Aromantic people can also be in relationships as well which is one of the other things I would like to talk about. Not all aromantic people decide to get into relationships. Sometimes those that do prefer Queerplatonic relationships. Queerplatonic relationships are relationships that involve a connection that is strong and intimate, but does not have a romantic connection. These relationships can take many forms, similar to romantic relationships. These relationships are to be valued just as much as romantic relationships. I was in a queerplatonic relationship when I was a freshman. I was really excited about it, too. My friends at the time would mock and make fun of me every time I talked about my partner. Their behavior degraded and belittled a relationship that was important to me. It was hard for me to cope with and sometimes it still hurts to think about. All of this to say, these relationships are to be valued the same as romantic relationships because they are still important to people.
Another misconception I see commonly is the mistake between the difference between asexual (aka ace) and aromantic (aka aro). Those who are asexual feel little to no sexual attraction (this as well being a spectrum). These two don’t inherently go hand in hand. People can be aromantic but allosexual and vice versa. While this can be something that happens, it does not always. The last thing I want to address is the fact that people say things like “You’re missing out” or “You won’t be fulfilled in life”. I feel fulfilled in my life at the moment. I don’t feel as if I need romance to be fulfilled in life.
A common misconception is to think that aromantic people do not feel romantic attraction at all. Aromanticism (just like sexuality and gender) is a spectrum. There are countless identities and ways that people feel and interact with romance. And just like any other identity, everyone defines it differently. I will share with you some words that people use and basic definitions of these identities:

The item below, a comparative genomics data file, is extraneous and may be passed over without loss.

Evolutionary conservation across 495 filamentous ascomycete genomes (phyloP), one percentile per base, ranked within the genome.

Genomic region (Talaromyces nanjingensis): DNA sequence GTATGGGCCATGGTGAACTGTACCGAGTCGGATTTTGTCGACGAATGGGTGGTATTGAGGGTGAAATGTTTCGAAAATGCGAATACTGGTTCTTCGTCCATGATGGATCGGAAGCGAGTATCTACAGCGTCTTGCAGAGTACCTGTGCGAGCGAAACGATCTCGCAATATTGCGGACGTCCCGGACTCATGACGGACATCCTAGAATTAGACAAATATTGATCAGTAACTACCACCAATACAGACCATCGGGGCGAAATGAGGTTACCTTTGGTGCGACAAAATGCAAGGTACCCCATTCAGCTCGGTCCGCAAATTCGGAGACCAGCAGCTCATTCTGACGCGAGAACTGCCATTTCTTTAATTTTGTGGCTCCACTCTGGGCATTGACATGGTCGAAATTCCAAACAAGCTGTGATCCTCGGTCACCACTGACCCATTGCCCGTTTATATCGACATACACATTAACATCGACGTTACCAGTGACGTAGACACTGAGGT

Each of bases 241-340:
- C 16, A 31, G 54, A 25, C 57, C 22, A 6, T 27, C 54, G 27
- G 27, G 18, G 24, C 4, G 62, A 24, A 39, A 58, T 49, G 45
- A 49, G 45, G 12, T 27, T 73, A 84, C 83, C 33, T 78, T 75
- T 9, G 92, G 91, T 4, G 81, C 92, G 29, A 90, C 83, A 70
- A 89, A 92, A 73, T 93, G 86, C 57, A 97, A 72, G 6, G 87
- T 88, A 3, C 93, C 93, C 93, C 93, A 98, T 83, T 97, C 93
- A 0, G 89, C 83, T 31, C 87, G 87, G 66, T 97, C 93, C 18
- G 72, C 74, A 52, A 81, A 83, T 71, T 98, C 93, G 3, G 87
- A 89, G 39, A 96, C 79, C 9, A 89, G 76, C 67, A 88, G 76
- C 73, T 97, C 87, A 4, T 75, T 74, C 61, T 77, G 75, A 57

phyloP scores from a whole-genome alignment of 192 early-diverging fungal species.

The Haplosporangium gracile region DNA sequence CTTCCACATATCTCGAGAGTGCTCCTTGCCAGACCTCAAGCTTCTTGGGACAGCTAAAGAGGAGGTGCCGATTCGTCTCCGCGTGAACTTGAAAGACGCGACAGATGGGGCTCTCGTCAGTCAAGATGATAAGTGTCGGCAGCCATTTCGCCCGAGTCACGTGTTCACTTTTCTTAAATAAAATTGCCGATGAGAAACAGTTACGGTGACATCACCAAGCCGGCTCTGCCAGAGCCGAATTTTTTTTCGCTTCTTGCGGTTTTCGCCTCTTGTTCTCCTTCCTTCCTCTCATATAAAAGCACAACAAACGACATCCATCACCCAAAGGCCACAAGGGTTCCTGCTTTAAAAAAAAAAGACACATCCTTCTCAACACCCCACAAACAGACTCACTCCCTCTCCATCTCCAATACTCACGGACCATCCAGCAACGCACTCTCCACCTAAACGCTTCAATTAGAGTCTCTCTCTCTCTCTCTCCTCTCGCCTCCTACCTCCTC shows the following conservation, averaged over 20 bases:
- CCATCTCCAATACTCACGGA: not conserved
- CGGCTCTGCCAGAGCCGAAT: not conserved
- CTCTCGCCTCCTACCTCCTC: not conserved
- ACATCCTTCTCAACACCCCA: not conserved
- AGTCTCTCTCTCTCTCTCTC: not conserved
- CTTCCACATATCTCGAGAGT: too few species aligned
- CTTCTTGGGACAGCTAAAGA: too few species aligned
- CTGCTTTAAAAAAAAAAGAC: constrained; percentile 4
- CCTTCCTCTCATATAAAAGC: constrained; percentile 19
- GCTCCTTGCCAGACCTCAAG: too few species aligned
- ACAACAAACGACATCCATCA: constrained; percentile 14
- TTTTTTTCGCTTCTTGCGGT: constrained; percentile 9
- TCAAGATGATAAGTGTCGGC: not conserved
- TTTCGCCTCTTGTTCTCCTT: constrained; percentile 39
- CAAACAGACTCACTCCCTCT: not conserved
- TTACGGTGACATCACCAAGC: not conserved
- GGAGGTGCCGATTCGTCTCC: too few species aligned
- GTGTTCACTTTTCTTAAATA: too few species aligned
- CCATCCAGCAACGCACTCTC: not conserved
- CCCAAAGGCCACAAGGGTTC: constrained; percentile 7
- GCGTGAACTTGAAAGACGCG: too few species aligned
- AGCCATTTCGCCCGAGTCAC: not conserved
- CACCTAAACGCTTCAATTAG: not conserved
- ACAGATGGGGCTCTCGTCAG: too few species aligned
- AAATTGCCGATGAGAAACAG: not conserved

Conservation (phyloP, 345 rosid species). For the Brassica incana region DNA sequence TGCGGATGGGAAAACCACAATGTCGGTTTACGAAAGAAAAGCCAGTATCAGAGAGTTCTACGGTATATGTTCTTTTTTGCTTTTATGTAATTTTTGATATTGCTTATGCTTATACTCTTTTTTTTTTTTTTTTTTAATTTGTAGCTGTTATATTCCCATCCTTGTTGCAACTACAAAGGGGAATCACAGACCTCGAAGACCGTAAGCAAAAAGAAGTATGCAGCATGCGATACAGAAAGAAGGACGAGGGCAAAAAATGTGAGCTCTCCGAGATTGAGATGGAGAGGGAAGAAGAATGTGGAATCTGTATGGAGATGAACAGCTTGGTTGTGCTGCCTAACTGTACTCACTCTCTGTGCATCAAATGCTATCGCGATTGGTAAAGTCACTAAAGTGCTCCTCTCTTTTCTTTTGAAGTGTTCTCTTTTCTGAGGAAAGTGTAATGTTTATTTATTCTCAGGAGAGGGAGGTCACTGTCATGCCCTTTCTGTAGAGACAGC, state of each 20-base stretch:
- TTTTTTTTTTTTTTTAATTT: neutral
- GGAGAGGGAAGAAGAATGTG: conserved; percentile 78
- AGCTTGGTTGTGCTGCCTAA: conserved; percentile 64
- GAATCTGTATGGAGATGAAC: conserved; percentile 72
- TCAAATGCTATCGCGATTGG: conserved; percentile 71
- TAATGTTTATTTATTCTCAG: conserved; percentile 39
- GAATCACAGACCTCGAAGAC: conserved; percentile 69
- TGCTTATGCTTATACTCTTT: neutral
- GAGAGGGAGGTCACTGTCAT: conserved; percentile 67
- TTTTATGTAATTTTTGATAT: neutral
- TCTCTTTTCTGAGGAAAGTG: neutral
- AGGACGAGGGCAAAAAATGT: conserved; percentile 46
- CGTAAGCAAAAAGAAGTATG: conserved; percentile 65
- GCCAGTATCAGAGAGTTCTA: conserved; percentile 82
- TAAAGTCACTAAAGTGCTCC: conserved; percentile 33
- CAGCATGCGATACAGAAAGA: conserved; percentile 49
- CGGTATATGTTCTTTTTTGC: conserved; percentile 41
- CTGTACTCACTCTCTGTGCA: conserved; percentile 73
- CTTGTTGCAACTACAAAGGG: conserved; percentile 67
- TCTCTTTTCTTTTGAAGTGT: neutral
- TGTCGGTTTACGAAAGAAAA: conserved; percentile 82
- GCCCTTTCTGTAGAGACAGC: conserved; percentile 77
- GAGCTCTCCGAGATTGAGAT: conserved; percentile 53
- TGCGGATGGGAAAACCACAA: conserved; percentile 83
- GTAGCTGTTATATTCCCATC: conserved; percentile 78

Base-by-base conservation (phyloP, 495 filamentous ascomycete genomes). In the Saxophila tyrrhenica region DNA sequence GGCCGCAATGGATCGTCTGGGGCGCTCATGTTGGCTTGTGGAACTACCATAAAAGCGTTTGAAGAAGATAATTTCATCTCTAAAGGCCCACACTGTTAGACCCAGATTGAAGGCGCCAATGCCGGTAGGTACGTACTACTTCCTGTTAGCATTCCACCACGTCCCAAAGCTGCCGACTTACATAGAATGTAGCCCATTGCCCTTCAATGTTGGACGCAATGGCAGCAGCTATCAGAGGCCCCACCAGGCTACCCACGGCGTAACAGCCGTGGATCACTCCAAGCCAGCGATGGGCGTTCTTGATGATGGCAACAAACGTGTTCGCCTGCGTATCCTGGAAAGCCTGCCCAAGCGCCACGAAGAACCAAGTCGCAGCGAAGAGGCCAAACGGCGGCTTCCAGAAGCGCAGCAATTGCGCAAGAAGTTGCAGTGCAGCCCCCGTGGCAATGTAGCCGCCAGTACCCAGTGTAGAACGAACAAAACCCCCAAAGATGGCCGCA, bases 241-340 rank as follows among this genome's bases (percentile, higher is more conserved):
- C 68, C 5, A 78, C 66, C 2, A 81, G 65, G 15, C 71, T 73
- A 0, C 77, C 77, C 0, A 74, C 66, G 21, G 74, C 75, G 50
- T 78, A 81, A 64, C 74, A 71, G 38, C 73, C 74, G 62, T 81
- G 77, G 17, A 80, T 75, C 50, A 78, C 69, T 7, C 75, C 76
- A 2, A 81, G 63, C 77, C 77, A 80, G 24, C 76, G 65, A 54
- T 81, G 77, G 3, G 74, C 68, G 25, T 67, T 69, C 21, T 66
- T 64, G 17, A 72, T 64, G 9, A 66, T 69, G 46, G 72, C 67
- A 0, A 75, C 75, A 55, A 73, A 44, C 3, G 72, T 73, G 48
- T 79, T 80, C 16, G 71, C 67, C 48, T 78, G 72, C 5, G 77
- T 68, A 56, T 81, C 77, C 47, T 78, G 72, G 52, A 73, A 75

Demiromantic: Not being able to feel romance without a deeper connection
Aroflux: Having a romantic attraction
Greyromantic: Feeling romantic attraction, just rarely
These are just a few words that people use. There are countless other identities on the spectrum. Also, keep in mind: people who use these same words may all define them differently. How one person defines their identity as greyromantic may be different from mine. I like to identify as greyromantic right now. My romantic orientation is a grey area that has yet to be discovered. Or never to be discovered.
Saying any of the things I have mentioned to aromantic people can feed something I like to call “Internalized arophobia”. Kind of like internalized homophobia but with being aromantic. Internalized arophobia is when you have issues with thoughts that invalidate your identity. I say this to stress the importance of educating yourself on these identities and making sure you aren't saying anything potentially harmful. I also say this to show my fellow aromantic and aro spec people: You are not alone. You are valid. And your internalized aphobic thoughts are all incorrect.
I hope that this article helped whether you are an alloromantic ally trying to learn or an aromantic person who was looking to find someone to relate to. My experiences aren’t the same as everyone else’s. This Aromantic Awareness week, I encourage you all to listen. Listen to the stories, experiences, and needs of those in the aromantic community. This can be uplifting for us and you may hear us on our needs. It's important for all of us to work together to make this world safe for everyone.